WB- Well, there are times when I hear our music on jazz stations, for example, that strikes me as remarkable, because it just isn’t jazz. But other than that, now when I listen to the radio the format that they have seems to me they’re playing the same record over and over again. A new album comes out, they play three of the ones from the new album. If it sells a lot they drop two, keep one.
RK- “Do It Again” is real close-if it isn’t jazz, it’s close. It’s quite clear that you have listened to a lot of jazz and admire it, appreciate it. Isn’t that so?
WB- That is so.
DF- We grew up listening to jazz radio which unfortunately no longer exists.
RK- Symphony Sid. Mort Fega.
WB- Why did he play all that Latin jazz?
RK- You didn’t like that?
DF- He’s known in some quarters as the “Jazz Trader,” because he started playing Latin music, but gotta give him the benefit of the doubt.
WB- He was playing a particular type of music, though, that was just as much as our music isn’t jazz without arguing about definitions. No one would mistake it for jazz and no one would mistake Ray Barretto for the Miles Davis Quintet, unless he was playing with the Miles Davis Quintet.
RK- What kind of things do you listen to?
WB- Well, we listen to jazz. In good times when there’s lots of interesting music on the radio and rock and roll stations—or some anyway—there are times anyway—maybe this isn’t one of them—but I listen to the radio.
RK- A trend towards less loud and mellow, or what?
WB- All kinds of things happen, it’s just a question of whether you like what’s going on now, if you like the new Diana Ross record that’s a hit now or if something interests you. At this particular moment, I must tell you, my clock radio’s just a clock.
RK- So it’s not thrilling you one way or another?
WB- No it’s not killing me.
RK- When are you guys gonna sell out and compromise? It’s getting me pissed off! You’re just doing your own thing. When are you gonna pay attention to some very nervous record executives and a soft market?
WB- What’s a soft market?
RK- Sounds awful, doesn’t it? It means it’s hard to sell records lately. Have you so far proved them wrong, that you don’t have to go out and tour and hype and promote hard and so on?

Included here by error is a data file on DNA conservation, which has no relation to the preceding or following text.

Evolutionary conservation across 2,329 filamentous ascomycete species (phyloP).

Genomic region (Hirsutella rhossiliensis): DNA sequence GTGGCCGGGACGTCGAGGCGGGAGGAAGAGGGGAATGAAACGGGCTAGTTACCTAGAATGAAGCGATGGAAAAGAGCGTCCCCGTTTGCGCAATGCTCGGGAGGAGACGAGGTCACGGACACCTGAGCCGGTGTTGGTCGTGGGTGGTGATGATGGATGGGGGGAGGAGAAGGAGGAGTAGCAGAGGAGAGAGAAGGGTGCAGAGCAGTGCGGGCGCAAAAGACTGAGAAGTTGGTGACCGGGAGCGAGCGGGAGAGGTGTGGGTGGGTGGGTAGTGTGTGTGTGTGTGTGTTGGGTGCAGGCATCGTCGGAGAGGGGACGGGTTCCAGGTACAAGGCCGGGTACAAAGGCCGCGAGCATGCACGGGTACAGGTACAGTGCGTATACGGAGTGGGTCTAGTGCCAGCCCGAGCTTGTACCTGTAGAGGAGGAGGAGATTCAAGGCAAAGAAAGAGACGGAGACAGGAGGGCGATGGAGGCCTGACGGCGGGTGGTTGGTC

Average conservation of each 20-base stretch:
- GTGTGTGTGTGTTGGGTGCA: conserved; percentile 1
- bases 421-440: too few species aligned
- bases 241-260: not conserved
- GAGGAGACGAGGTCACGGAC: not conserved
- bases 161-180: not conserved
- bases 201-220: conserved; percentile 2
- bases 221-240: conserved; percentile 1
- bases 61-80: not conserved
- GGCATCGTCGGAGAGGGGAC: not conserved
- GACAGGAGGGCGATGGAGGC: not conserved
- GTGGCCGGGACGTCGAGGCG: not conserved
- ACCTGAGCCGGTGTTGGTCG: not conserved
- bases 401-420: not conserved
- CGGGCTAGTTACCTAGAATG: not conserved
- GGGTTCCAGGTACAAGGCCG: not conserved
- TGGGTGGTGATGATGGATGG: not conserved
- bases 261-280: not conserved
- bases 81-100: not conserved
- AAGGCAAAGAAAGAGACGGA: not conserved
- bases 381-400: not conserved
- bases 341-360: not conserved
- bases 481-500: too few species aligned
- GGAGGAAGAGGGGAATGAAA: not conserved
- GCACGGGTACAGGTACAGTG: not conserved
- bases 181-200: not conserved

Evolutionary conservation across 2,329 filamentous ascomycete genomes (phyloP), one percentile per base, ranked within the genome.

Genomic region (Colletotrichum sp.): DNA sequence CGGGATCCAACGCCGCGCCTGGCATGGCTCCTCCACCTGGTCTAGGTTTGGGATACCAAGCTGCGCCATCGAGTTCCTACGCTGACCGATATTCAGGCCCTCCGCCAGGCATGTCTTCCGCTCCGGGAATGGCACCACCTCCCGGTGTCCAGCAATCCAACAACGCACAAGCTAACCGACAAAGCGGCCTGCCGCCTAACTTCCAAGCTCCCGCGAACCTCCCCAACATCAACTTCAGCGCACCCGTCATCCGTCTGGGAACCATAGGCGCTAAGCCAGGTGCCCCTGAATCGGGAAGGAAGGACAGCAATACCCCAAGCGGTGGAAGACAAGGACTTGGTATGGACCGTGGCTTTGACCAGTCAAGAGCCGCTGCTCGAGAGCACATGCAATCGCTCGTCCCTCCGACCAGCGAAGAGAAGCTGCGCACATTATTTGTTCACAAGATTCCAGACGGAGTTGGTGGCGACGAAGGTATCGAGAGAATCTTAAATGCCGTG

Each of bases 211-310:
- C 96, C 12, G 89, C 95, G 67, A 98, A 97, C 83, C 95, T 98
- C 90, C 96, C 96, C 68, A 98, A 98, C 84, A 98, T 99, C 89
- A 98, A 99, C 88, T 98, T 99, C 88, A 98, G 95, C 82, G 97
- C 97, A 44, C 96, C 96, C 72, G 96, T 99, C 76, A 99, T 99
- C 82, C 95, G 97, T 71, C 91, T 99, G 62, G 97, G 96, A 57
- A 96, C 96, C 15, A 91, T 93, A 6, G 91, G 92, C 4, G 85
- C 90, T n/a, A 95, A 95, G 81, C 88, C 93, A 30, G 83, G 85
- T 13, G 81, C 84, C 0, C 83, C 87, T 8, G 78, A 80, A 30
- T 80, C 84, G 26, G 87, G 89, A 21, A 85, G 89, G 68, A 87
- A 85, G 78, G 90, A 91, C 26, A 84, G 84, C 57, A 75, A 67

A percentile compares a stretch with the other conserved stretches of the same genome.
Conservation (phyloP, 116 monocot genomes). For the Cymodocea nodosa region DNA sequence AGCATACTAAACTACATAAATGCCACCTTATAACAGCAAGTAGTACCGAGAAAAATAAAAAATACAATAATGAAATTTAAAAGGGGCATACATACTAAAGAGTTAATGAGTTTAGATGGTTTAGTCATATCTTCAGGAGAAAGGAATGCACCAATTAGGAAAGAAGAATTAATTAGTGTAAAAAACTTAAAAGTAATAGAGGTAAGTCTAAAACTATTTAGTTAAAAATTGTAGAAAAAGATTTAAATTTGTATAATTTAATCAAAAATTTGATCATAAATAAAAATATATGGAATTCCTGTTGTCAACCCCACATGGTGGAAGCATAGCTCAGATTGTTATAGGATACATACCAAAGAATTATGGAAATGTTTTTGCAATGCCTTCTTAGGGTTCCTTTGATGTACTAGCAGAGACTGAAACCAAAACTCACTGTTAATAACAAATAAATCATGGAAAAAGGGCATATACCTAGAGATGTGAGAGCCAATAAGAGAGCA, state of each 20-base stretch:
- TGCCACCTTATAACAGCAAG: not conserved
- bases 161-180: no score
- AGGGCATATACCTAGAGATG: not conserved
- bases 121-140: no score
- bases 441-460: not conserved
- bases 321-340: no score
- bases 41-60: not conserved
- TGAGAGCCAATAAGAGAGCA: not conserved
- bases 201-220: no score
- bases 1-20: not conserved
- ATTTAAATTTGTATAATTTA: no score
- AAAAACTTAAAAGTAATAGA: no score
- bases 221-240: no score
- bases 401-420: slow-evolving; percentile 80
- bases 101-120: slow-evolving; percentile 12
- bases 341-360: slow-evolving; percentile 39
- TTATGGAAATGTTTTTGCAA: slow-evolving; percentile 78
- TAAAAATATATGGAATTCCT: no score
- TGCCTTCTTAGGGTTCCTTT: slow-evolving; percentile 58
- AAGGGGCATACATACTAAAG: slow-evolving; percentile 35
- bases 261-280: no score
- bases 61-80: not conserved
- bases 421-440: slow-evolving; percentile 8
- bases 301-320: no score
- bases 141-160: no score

WB- We sell more records than we did when we were touring, if that proves anything. On the other hand, if we were to tour, we would sell more records still.
DF- So what we have here is some sort of oxymoron or paradox.
WB- I don’t think we have an oxymoron here.
RK- (Calling out) Dictionary, please. They never said, “You know” once. They never used the word “super.” On your income tax, do you put “rock and roll singer?”
DF- That’s tough. People sometimes ask me what I do for a living and I’m really hard put to give them a good answer.
RK- You’re not an entertainer as such, because you don’t go in front of people, but you’re a musician/composer. Try that.
WB- Self-employed will do.
RK- Why don’t you guys pep it up a little bit and go on the $20,000 Pyramid? Wouldn’t you like to?
DF- Don’t we get some sort of consolation prize tonight or what?
WB- I want the china with your picture on it that they get at the end of Hollywood Squares.
RK- We had a superb time tonight-Walter and Donald—speaking to Steely Dan and these are guys that like to write their own ticket. The new album is Gaucho and they have a saxophone on almost every cut. Both of you played sax, didn’t you?
DF- Yeah, we tried.
WB- Less, we played. More or Less. He had an alto, I had a tenor.
DF- Isn’t it great to carry them around in those leather gig bags?
WB- He didn’t have a gig bag, he had a trunk.
RK- Thank you very much, good night.
DF- It’s been a pleasure, Bob.
(Editor’s Note: This article originally appeared in Metal Leg. The introduction was borrowed from David R. Fricke’s article, “By Their Own Rules,” which appeared in the December 20th, 1980 issue of Melody Maker.)